## Example 29.11 Predicted Probabilities

Suppose you have collected marketing research data to examine the relationship between a prospect’s likelihood of buying your product and the person’s education and income. Specifically, the variables are as follows:

Variable

Levels

Interpretation

Education

high, low

Prospect’s education level

Income

high, low

Prospect’s income level

Purchase

yes, no

Did prospect purchase product?

The following statements first create a data set, loan, that contains the marketing research data. Then the CATMOD procedure fits a model, obtains the parameter estimates, and obtains the predicted probabilities of interest. These statements produce Output 29.11.1 and Output 29.11.2.

```data loan;
input Education \$ Income \$ Purchase \$ wt;
datalines;
high  high  yes    54
high  high  no     23
high  low   yes    41
high  low   no     12
low   high  yes    35
low   high  no     42
low   low   yes    19
low   low   no      8
;
```

```ods output PredictedValues=Predicted (keep=Education Income PredFunction);
proc catmod data=loan order=data;
weight wt;
response marginals;
model Purchase=Education Income / pred design;
run;
```
```proc sort data=Predicted;
by descending PredFunction;
run;
proc print data=Predicted;
run;
```

Notice that the preceding statements use the Output Delivery System (ODS) to output the parameter estimates instead of the OUT= option, though either can be used.

Output 29.11.1 Marketing Research Data: Obtaining Predicted Probabilities
 Complex Sample Survey Analysis

The CATMOD Procedure

Data Summary
Response Purchase Response Levels 2
Weight Variable wt Populations 4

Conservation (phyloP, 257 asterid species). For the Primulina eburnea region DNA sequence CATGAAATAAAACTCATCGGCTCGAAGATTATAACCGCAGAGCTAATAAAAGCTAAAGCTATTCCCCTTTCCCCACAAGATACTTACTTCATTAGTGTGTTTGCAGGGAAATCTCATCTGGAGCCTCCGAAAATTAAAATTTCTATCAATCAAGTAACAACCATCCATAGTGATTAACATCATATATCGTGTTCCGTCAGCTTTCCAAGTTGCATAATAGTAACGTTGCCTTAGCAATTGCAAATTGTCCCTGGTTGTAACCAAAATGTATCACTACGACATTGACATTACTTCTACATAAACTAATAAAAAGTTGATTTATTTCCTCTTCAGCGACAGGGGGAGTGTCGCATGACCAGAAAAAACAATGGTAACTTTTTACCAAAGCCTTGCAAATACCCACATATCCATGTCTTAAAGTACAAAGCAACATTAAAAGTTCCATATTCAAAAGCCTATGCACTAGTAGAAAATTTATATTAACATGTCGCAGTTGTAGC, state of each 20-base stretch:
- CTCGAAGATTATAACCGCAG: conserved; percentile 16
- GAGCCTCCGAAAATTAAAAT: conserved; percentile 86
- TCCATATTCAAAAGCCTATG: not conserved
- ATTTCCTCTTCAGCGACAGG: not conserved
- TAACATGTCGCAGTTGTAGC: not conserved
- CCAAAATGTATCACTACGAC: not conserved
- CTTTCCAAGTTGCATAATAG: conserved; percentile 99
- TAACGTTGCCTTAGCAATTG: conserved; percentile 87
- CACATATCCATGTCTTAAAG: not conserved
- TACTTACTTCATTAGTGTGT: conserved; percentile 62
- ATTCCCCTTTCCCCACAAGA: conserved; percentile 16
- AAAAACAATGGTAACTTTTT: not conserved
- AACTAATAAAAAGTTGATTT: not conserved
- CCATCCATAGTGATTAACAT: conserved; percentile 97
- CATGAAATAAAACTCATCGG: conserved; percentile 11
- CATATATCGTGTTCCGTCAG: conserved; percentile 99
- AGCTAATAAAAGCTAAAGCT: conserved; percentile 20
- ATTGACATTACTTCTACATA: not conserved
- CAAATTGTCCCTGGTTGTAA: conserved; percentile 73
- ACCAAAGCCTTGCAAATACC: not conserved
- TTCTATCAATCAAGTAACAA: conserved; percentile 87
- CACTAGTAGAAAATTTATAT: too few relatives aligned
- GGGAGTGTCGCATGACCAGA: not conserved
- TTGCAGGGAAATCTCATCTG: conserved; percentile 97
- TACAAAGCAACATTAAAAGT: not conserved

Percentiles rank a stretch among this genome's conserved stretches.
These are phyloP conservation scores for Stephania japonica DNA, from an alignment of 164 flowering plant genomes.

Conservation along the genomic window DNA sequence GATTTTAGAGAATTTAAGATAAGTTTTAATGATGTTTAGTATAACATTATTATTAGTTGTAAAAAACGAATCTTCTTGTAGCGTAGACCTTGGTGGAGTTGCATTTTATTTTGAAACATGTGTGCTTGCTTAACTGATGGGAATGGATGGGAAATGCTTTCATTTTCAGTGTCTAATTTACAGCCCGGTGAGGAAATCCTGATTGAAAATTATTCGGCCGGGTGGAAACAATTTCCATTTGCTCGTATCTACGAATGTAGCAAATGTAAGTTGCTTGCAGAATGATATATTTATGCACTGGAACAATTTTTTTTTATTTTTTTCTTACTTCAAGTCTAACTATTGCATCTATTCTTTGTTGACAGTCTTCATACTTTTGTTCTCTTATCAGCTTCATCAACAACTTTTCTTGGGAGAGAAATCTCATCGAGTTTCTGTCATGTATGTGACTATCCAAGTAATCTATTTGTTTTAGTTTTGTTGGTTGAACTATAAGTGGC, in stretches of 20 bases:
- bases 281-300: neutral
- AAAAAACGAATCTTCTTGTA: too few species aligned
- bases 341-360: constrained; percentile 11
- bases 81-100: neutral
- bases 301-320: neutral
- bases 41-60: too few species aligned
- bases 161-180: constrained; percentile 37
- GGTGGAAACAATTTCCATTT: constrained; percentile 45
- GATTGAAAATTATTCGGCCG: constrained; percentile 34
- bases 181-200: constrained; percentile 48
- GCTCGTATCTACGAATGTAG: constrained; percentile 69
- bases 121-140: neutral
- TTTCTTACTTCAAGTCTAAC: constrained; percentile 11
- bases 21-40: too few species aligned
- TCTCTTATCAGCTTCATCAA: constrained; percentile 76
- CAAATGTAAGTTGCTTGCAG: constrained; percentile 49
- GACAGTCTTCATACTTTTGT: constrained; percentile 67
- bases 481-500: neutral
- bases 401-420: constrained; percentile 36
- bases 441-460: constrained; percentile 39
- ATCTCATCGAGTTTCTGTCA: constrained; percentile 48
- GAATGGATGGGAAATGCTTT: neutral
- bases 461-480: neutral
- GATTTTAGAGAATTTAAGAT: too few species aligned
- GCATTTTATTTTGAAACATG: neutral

Data Set LOAN Total Frequency 234
Frequency Missing 0 Observations 8

Population Profiles
Sample Education Income Sample Size
1 high high 77
2 high low 53
3 low high 77
4 low low 27

Response Profiles
Response Purchase
1 yes
2 no

Response Functions and Design Matrix
Sample Response
Function
Design Matrix
1 2 3
1 0.70130 1 1 1
2 0.77358 1 1 -1
3 0.45455 1 -1 1
4 0.70370 1 -1 -1

Analysis of Variance
Source DF Chi-Square Pr > ChiSq
Intercept 1 418.36 <.0001
Education 1 8.85 0.0029
Income 1 4.70 0.0302
Residual 1 1.84 0.1745

Analysis of Weighted Least Squares Estimates
Parameter   Estimate Standard
Error
Chi-
Square
Pr > ChiSq
Intercept   0.6481 0.0317 418.36 <.0001
Education high 0.0924 0.0311 8.85 0.0029
Income high -0.0675 0.0312 4.70 0.0302

Predicted Values for Response Functions
Education Income Function
Number
Observed Predicted Residual
Function Standard
Error
Function Standard
Error
high high 1 0.701299 0.052158 0.67294 0.047794 0.028359
high low 1 0.773585 0.057487 0.808034 0.051586 -0.03445
low high 1 0.454545 0.056744 0.48811 0.051077 -0.03356
low low 1 0.703704 0.087877 0.623204 0.064867 0.080499

Output 29.11.2 Predicted Probabilities Data Set
 Complex Sample Survey Analysis

Obs Education Income PredFunction
1 high low 0.808034
2 high high 0.67294
3 low low 0.623204
4 low high 0.48811

You can use the predicted values (values of PredFunction in Output 29.11.2) as scores representing the likelihood that a randomly chosen subject from one of these populations will purchase the product. Notice that the "Response Profiles" table in Output 29.11.1 shows you that the first sorted level of Purchase is 'yes', indicating that the predicted probabilities are for Pr(Purchase='yes'). For example, someone with high education and low income has an estimated probability of purchase of 0.808. Like any response function estimate given by PROC CATMOD, this estimate can be obtained by cross-multiplying the row from the design matrix corresponding to the sample (sample number 2 in this case) with the vector of parameter estimates: .

This ranking of scores can help in decision making (for example, with respect to allocation of advertising dollars, choice of advertising media, choice of print media, and so on).